According to sources within the electricity sector and relevant publications, the electricity generation market in Turkey has grown by 8% each year for the last three years1. Due to this growth, Turkey is expected to experience an electricity deficit within the next few years. As per the figures provided by the World Bank, with delays in additional supply to the market, Turkey is doomed to suffer from energy shortages in 20082. Accordingly, the total electricity consumption for the year 2006 was approximately 171 billion kWh, whereas this amount is expected to be between 217 billion and 242 billion kWh for the year 2010, and between 295 and 356 for the year 2015. These statistics require urgent measures to be taken for new investment in the energy sector within the near future. The potential future bottleneck in the energy sector has inspired the government to seek alternative solutions, including those powered by renewable energy resources. On the other hand, high level State authorities have made similar declarations at different conferences stating that no serious electricity deficit is expected soon.
Following the enactment of Law No. 5346 on the Use of Renewable Energy Sources for Generation of Electrical Energy (the "Renewable Energy Law") in May 2005, investor interest in the renewable energy sector has risen distinctively, especially in relation to generation of electricity through hydro plants and wind farms. Accordingly, electricity generation through wind projects rose from 8.70 MW in 1998, and is expected to reach 206.95 MW by the end of 2007. This amount is expected to increase to 742.11 MW by the end of 20093. Despite the rise in the numbers, the interest in renewable energy projects was hindered by the reluctance on the side of the lenders caused by uncertainty in the purchase guarantee provided by the State under the Renewable Energy Law. As a result, the government introduced a number of amendments which were enacted by Parliament on 18 April 2007.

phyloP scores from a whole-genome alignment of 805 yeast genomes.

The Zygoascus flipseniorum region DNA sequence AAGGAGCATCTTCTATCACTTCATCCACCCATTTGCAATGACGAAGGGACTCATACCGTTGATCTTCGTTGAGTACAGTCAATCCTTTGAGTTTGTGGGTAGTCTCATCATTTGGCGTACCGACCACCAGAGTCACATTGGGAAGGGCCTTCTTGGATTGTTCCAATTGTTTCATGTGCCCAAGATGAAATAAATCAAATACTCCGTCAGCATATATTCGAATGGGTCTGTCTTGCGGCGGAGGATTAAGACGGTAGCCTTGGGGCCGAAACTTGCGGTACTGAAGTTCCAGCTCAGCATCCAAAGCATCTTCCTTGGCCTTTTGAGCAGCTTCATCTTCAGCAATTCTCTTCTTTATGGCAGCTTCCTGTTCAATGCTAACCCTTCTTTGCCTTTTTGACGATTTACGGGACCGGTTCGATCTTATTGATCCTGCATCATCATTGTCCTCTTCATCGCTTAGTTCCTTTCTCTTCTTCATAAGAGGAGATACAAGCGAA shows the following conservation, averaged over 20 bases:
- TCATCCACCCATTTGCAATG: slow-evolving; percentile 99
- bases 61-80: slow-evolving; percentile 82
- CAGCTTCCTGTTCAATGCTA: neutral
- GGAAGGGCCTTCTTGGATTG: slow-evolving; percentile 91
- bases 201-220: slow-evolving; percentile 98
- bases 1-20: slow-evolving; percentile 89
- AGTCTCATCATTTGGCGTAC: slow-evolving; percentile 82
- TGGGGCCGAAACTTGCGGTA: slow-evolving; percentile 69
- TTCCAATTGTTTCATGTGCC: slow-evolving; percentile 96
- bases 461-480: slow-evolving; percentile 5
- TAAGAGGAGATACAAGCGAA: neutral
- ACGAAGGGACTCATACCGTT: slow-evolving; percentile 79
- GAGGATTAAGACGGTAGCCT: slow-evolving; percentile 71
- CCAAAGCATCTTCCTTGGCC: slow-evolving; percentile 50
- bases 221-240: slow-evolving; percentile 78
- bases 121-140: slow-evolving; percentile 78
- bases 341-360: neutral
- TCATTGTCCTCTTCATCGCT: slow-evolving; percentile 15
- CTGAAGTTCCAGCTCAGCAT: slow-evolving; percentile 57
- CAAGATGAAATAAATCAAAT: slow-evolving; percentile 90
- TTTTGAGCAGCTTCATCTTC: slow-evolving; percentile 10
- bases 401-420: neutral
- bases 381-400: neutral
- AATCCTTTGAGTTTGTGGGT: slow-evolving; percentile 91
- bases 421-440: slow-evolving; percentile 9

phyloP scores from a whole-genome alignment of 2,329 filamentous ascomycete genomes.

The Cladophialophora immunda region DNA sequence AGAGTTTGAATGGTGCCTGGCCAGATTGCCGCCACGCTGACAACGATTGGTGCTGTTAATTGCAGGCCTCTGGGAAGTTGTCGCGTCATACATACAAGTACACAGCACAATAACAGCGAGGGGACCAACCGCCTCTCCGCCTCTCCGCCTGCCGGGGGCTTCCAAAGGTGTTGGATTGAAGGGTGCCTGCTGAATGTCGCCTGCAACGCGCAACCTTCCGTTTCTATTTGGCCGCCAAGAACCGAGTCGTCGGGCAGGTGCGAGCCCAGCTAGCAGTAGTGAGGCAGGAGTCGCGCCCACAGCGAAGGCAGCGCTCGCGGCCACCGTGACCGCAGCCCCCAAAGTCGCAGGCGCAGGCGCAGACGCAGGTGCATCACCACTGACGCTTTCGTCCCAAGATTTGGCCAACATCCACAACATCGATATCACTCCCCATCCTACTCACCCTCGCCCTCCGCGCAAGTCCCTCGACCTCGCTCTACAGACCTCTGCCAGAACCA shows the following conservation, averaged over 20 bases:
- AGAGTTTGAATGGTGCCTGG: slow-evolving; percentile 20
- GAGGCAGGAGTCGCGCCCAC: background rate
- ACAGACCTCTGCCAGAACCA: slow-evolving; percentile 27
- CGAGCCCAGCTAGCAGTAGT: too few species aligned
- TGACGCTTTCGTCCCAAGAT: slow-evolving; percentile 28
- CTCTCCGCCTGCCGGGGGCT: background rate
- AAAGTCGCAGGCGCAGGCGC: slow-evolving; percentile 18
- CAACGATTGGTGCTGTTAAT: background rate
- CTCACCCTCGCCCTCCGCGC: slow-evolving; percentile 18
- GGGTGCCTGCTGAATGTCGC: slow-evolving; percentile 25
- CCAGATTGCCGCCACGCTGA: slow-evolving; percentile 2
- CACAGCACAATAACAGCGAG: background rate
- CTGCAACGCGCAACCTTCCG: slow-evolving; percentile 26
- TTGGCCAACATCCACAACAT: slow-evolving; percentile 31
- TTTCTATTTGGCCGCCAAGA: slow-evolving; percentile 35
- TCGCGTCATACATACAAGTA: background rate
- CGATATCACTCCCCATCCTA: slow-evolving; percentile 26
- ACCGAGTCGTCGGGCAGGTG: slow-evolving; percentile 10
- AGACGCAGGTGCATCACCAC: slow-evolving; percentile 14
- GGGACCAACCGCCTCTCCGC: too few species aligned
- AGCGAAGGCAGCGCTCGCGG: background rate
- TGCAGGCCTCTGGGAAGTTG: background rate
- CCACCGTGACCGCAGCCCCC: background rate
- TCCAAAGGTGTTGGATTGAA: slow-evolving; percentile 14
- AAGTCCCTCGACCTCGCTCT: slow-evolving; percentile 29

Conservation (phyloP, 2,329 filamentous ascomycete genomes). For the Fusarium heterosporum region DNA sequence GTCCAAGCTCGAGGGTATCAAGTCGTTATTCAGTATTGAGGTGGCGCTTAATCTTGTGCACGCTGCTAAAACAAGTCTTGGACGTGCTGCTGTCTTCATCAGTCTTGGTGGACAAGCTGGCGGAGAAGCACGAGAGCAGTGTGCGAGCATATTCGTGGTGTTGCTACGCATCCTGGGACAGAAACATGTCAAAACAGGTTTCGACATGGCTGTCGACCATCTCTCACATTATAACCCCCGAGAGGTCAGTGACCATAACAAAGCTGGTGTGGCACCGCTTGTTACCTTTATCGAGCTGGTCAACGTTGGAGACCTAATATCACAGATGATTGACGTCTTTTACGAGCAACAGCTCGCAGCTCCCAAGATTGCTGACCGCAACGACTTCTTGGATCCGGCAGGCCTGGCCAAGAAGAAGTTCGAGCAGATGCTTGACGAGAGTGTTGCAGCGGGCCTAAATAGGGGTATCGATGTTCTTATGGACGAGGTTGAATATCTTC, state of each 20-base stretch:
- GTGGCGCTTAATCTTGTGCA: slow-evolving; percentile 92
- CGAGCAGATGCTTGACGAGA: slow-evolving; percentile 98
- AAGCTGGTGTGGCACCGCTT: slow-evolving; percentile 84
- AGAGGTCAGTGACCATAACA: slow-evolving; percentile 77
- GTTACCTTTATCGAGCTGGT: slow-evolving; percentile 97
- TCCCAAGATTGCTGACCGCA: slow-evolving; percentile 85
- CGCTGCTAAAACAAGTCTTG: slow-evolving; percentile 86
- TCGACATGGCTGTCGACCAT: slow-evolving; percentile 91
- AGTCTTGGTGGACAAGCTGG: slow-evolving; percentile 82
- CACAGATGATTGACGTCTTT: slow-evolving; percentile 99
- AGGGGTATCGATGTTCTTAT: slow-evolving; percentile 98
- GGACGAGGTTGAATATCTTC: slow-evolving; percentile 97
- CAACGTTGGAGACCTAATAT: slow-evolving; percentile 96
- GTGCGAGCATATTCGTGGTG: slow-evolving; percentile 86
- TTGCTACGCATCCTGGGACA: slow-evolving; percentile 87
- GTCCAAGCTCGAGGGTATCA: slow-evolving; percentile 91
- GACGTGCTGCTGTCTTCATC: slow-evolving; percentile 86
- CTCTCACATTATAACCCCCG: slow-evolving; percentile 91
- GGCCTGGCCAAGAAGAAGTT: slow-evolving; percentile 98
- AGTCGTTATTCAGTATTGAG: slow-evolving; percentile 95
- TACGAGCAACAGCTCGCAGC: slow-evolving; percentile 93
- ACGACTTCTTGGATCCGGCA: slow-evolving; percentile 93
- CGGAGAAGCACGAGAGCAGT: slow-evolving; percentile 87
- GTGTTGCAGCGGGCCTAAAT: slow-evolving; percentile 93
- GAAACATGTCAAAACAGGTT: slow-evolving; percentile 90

Under the Renewable Energy Law, a Renewable Energy Certificate (the "RE Certificate") is to be granted to each party holding a generation license in relation to a renewable energy source. As a result of the recent amendments in the Renewable Energy Law, owners of retail electricity distribution licenses are obliged to purchase a percentage of their total uptake from licensed generation companies holding an RE Certificate, which were established prior to 31 December 2011 and which have been in the sector for less than ten years. The percentage of the total uptake of retail electricity distribution to be purchased from companies with an RE Certificate should be calculated considering the proportion of the energy they have sold within the previous calendar year against the total electrical energy amount which all legal entities holding retail electricity distribution licenses offered for sale in Turkey in such year.